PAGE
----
You may not have heard, but Landon Donavon – the face of American Soccer – is retiring. He went out on top Sunday, securing his sixth MLS Cup and the third MLS Cup of the last four-years for the LA Galaxy. So, it’s official – the Galaxy are the early 2000’s Patriots. Sorry that I am not sorry, LA. While Donavon’s greatness as an MLS player is unquestionable, many talking-heads in the North American Soccer world wonder about his commitment to the MLS, and whether his career – like those of Clint Dempsey and Tim Howard – might have been aided by a longer stint in Europe. While trying to frame it positively (How good could Donovan have been???) the talking heads are actually making a negative statement – the MLS may have made Donovan a worse player.
Hypothetical scenarios aside, the MLS has been enduring a bit of a beat down from USMNT head coach, Jurgen Klinsmen, who has, on numerous occasions, spoken poorly of the MLS despite the fact that ten US players on the 2014 team came from the league. The MLS has steadily risen in terms of overall league quality, ranking somewhere between 12th and 7th on the global level. While the MLS is nowhere near, say, the English Premier League, I think it’s fair to say that it is slowly becoming a league that doesn’t just exist for aging EPL stars to keep gettin’ dem checks.
The best argument for the league’s rise is from the 2014 World Cup – one of the rare times where players from leagues all over the world actually compete against one another. The final finished the way it always does – Germany v. Argentina. Superpower v. Superpower. European-league superstars against other European-league superstars. But the narrative that was lost in the final was that three of the four teams that emerged from CONCACAF made it to the knockout round (sry, Honduras). Costa Rica even made it to the round of eight (beating Greece doesn’t mean much – but they almost beat the Netherlands) and Mexico and the United States (arguably) almost advanced just as far. All three of these teams accomplished this with a scarcity of EPL or European groomed talent (notable exceptions aside). All of which is to say – the boys can play.
Extend the radius a little further to countries that are not named Uruguay and Brazil in South America, and the takeaway was undeniable – the best players in the world don’t all play in the top leagues. Colombia and Chile’s success proved as much.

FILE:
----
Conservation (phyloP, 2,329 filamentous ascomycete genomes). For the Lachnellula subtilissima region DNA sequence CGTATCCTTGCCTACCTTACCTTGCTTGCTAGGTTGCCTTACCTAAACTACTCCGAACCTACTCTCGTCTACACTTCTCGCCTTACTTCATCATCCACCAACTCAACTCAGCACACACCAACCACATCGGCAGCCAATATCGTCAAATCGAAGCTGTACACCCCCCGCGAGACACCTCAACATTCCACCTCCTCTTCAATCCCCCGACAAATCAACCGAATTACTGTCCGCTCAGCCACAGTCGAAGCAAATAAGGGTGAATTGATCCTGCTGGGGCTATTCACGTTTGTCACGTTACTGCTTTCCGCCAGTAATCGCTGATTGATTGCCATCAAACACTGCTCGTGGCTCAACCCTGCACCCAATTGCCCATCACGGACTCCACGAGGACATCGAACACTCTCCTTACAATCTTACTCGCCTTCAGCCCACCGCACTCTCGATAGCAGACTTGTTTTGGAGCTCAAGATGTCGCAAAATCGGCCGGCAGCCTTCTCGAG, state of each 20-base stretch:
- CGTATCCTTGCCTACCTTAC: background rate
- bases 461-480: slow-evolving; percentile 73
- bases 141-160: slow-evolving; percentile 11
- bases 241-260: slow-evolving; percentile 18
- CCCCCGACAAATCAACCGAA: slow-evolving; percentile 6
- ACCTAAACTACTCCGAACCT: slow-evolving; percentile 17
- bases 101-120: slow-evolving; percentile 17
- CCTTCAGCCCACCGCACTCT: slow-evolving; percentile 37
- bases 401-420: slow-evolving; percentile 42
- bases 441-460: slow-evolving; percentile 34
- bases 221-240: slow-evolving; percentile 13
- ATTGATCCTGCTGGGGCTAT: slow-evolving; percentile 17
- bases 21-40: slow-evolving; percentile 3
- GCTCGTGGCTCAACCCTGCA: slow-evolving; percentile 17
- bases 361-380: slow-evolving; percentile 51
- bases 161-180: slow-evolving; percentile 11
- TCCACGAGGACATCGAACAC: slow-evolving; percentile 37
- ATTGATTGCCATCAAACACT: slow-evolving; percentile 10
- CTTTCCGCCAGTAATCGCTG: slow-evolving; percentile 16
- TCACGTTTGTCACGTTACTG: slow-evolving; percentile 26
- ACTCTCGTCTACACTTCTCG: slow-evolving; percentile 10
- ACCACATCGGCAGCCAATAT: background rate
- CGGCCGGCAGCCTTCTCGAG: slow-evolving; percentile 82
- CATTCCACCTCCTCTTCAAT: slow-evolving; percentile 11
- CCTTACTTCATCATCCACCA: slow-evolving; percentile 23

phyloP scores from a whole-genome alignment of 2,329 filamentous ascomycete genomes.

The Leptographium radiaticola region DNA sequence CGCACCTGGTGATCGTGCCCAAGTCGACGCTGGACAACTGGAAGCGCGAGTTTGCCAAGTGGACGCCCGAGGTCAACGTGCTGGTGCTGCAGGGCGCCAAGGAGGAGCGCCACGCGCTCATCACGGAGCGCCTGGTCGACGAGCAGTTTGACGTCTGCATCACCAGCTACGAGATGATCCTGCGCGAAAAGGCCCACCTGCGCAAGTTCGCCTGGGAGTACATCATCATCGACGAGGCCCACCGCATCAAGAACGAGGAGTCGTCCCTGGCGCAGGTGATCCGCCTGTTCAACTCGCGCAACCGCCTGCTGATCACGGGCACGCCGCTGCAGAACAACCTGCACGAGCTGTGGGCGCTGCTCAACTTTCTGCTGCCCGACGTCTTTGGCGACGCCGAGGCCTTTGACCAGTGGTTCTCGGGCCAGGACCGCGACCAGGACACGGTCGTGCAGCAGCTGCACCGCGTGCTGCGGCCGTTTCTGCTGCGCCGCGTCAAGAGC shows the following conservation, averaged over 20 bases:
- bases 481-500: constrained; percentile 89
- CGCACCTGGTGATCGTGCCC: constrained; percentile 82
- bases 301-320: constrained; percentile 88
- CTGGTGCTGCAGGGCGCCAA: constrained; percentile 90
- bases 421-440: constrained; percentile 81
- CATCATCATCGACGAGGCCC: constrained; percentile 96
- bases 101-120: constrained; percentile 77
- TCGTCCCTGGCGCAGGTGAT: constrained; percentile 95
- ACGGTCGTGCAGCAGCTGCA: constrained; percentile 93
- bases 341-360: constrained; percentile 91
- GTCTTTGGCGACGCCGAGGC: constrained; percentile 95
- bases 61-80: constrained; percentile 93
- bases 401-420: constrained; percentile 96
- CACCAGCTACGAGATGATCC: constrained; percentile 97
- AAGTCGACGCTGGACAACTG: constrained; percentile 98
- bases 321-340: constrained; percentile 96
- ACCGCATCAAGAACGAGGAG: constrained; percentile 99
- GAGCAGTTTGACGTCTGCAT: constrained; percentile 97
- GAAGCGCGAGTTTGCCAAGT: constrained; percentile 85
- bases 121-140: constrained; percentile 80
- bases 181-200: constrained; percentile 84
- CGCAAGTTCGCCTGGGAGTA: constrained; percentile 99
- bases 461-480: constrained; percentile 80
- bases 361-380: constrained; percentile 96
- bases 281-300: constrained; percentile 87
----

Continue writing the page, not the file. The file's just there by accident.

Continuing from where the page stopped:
Jurgen Klinsemann’s point – that the European Leagues are tougher, better leagues – is undeniable. But for every success – Dempsey, Bradley, Tim Howard – you have players like Jozy Altidore who never seem to find their footing overseas and end up with dwindling playing time and, as a result, stagnant progress.
The MLS hasn’t done itself any favors combating Klinsemann’s stance. Don Garber (league commissioner) and a slew of MLS owners have lashed out at Klinsmann when they should really be thanking him for bringing players like Jermaine Jones into the fold. Moreover, the MLS should really just let league play speak for itself. Anyone who actually followed the MLS playoffs this year had a thrilling time following the action. While the Galaxy win was hardly a surprise, it was also exceedingly difficult to accomplish. The league has parity and, with that, a rapidly growing fan base.
It’s unlikely that the MLS will ever achieve the same kind of juggernaut status as the EPL or La Liga, but it is possible for it to become a top-five league, and that kind of domestic quality is what may actually lead to a more successful USMNT World Cup run. While it’s true that domestic league quality does not translate to World Cup success – just ask England – in the United States the MLS is the best hope that US soccer has for attracting more young athletes to the game. And, if nothing else, it makes the World Cup more fun if you know who any of the players are before the tournament starts.
Given the success of the CONCACAF in the last World Cup, now is a great time to start paying attention to league play. Last autumn, the CONCACAF Champions League started and was watched by – practically no one. The stadiums outside of the U.S. looked completely barren, and the coverage was terrible at best. All of this despite the fact that, outside of the European Champions League, this is one of the most competitive soccer tournaments in the world. The CONCACAF Champions League features the MLS and Mexico’s premier league, Liga MX, which is currently ranked just above the MLS in world league standings (6th). If the MLS wants to make a statement as a powerful world league, it can, and should, pour more energy into the Champions League because it can actually be entertaining as hell.
If you’ve got nothing better to do in February (and I know for a fact that no one has anything to do in February), you can watch the CONCACAF Champions League quarterfinals, which still has two MLS teams (The Montreal Impact and D.C. United) in the running. If you’re sick of watching players take dives just outside the box and cheeky English commentary, if you want to feel smug when the next World Cup rolls around and to actually know the players on the U.S. and Mexican teams, then tune in – you hipster soccer star, you.